South Africa State of Mind

So I'm watching Brazil struggle to get past South Africa, and you'd be right to wonder at times which of these teams is considered among the best in the world. For all of their talent and personal fortunes, Brazil look rather pedestrian, and we nearly went through the wormhole to a USA v. South Africa final. Temporal crisis aside, a few other things crossed my mind...
  • A Tale of Two Ricardos. Ricardo Izecson "Fish-Lover" dos Santos Leite (or Kak√° to you and me) has delivered a couple of shivering body blows that I'm pretty sure would have drawn red if his name is Ricardo "Fish-Kicker" Clark, but the Brazilian Ricardo of AC Milan (soon to be Real Madrid) fame gets...nada. Different standards for the Whistlemen? You think? Just a helpful visual reminder for those keeping score at home...
  • Oooooooooh! Did you see that big bald brute Booth from South Africa getting the "BOOOOOOOOTH" chants every time he came near the ball? Remind you of anybody? Maybe "GOOOOOOOCH" Onyewu? Won't some enterprising club think of the marketing opportunities for this center back combination!?! Hell, better sign up "KUUUUUUUUUUN" Aguerro and "RUUUUUUUUD" van Nistelrooy for the front line as well.
  • Convergence of the twain. Maybe the heat is getting to me, but it looks like the US and Brazil, starting from opposite ends of the tactical/flair spectrum, are both working towards a unified theory of athletic, counterattacking ball punctuated by moments of skill. Seriously, why does Brazil look completely inept when trying to break down South Africa anywhere but on the break? What are Brazil and the US going to do in the final, sit around and stare at the ball, waiting for one side to try a little possession so the other can counter?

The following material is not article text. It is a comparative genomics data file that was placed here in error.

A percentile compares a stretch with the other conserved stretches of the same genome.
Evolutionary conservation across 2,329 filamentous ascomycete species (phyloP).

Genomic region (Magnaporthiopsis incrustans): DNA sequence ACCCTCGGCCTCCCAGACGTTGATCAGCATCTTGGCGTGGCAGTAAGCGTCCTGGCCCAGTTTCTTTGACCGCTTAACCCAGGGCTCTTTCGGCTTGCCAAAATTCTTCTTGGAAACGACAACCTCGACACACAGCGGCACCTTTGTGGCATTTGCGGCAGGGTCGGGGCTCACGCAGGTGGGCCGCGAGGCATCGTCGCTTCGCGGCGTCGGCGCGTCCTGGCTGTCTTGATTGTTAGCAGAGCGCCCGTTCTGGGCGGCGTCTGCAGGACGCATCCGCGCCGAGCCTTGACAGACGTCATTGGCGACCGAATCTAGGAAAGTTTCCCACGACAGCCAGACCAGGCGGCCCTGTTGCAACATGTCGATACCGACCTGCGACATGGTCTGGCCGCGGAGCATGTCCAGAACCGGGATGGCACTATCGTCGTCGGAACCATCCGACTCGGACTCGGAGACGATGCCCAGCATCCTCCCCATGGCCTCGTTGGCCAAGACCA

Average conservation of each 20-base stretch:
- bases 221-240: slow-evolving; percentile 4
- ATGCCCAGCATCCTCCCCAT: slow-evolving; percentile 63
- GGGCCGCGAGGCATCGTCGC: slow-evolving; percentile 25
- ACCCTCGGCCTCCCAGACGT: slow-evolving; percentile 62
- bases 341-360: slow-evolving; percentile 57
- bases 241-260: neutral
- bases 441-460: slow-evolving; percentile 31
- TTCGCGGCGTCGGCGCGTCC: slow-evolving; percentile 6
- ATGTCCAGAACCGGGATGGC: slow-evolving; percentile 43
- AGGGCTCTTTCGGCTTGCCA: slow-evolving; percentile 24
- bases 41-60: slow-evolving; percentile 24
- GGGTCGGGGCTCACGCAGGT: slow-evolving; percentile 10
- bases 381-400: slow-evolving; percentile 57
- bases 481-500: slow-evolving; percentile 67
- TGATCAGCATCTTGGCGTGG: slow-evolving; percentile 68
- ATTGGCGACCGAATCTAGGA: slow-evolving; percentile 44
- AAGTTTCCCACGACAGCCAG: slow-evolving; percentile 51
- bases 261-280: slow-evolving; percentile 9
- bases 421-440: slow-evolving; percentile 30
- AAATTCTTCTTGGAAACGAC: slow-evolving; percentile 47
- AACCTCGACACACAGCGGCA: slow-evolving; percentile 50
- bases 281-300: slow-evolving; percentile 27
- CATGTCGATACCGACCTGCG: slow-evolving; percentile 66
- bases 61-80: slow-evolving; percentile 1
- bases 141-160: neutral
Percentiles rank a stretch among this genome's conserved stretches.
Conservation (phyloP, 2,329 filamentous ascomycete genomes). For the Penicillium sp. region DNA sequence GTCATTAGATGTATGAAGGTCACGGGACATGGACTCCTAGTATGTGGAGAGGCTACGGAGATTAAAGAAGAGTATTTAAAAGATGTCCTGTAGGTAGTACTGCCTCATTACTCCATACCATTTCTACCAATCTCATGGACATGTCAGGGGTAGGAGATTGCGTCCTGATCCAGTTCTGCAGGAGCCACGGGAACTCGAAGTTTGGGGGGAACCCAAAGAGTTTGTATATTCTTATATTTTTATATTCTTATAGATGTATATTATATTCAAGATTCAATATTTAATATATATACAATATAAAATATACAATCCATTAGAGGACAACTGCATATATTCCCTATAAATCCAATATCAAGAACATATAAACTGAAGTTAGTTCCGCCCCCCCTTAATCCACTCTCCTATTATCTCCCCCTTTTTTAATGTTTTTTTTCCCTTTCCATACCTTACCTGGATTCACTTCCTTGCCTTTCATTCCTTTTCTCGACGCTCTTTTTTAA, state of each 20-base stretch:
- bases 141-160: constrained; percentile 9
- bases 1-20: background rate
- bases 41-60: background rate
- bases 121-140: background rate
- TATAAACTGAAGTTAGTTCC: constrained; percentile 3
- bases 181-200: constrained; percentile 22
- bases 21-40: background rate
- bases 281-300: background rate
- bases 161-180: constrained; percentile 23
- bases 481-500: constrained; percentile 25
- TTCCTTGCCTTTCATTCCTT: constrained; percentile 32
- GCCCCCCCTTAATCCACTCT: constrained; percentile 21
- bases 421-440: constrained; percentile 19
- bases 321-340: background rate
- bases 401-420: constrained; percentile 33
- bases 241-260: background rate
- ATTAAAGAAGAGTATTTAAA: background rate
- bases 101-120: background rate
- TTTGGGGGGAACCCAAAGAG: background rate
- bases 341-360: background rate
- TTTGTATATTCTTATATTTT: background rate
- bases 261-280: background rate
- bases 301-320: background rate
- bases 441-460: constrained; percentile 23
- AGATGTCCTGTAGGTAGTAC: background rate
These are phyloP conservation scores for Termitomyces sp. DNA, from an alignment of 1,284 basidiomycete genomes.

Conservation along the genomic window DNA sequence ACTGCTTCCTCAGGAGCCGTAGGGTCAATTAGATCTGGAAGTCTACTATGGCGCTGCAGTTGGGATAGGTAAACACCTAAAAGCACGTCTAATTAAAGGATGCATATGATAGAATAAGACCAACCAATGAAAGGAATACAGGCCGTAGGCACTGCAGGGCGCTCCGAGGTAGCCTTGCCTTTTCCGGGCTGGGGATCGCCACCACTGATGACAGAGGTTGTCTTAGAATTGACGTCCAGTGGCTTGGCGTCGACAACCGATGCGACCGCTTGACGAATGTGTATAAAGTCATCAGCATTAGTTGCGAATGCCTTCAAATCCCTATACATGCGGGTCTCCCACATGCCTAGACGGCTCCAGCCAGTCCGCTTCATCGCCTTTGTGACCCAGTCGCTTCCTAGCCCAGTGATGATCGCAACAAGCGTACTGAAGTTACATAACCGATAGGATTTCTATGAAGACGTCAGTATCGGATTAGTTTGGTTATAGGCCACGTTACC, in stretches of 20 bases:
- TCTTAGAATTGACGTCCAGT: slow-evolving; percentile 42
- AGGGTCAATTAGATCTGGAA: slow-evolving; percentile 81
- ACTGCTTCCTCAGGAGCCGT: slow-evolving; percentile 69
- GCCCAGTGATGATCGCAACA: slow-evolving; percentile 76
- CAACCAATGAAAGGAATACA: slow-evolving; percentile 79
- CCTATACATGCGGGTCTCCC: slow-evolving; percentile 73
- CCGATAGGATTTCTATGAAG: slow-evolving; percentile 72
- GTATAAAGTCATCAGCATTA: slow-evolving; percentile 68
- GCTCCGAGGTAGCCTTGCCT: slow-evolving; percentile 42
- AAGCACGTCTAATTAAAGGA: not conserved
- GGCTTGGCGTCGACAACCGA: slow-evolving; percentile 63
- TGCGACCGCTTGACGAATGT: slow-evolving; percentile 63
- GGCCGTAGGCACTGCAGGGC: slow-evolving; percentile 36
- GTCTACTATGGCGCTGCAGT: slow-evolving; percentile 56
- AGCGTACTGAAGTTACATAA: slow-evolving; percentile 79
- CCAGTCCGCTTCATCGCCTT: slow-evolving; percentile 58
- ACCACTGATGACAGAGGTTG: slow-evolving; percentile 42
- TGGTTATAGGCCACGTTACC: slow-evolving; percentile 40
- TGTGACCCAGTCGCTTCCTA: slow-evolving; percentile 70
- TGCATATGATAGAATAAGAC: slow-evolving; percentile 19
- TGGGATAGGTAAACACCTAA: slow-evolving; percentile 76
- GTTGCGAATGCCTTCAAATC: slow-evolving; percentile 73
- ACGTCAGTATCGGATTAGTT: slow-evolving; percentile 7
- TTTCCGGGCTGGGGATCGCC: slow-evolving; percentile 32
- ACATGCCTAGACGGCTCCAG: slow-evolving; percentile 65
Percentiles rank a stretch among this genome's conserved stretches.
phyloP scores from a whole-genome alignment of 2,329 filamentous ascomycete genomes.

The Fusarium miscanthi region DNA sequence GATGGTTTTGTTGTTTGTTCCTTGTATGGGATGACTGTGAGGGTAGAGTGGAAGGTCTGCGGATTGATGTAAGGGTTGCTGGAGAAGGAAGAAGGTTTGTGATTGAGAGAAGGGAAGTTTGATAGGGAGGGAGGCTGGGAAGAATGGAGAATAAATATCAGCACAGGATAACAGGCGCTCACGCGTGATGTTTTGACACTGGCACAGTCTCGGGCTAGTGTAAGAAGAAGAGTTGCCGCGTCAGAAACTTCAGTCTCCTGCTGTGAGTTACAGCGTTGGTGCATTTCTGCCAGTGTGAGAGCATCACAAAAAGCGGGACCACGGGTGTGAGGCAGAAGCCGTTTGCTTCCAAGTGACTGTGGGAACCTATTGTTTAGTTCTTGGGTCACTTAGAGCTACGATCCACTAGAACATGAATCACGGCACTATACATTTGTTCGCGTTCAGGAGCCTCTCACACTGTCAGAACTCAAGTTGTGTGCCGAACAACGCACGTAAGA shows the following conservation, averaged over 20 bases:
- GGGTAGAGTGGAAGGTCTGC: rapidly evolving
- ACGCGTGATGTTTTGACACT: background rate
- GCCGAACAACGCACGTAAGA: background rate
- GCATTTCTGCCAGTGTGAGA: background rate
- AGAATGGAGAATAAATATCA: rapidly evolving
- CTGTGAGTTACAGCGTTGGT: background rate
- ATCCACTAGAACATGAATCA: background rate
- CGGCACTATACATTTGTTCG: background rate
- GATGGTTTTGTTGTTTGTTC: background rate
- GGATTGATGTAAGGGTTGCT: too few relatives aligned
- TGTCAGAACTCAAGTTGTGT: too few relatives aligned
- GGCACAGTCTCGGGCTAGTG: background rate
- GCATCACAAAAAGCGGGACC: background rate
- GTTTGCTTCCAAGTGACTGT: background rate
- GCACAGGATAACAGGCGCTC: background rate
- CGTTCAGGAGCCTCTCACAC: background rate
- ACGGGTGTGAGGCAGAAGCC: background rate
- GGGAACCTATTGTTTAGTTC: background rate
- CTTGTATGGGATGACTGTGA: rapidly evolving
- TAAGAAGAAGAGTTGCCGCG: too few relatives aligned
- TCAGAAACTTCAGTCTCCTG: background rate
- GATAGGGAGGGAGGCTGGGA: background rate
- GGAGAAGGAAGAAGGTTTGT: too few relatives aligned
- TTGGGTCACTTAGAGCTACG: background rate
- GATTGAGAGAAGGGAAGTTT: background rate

3 comments:

  1. "What are Brazil and the US going to do in the final, sit around and stare at the ball, waiting for one side to try a little possession so the other can counter?"

    Yes, that is exactly what they will do. And it will be very difficult for us, because that is a kind of game we are horrible at.

    In the Run of Play's post-game thread, I said something similar:

    Brazil and Italy are very tough match-ups for the US, because the US has been designed to beat Mexico and their possession-oriented game. I think I'd draw a distinction here between teams who designed to impose order on the game and teams designed to take advantage of moments of chaos. Mexico and Spain are the former, and so Spain plays into the American's hands by playing a style we know how to frustrate and beat. Similarities between the win over Spain and the '02 win over Mexico are striking. Italy and Brazil, on the other hand, are the latter; and we aren't a team usually capable of imposing order, so we match up extremely poorly against teams in the latter category with more skill than us.

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  2. I agree with your general assessment, though I'd raise the following question as food for thought. Even if Spain "plays into our hands," how many times are we going to pitch a shutout when we concede 29 shots (16 on goal)?

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  3. I'd guess less than half the time, probably around a quarter of the time, if we have someone like Howard or (vintage) Keller in goal?

    There's shots on goal, and then there's dangerous shots on goal. While the Spanish had plenty of both, they had more of the former than the latter, because the US did a great job of clogging lanes and forcing the Spanish to take shots from less-than-ideal positions.

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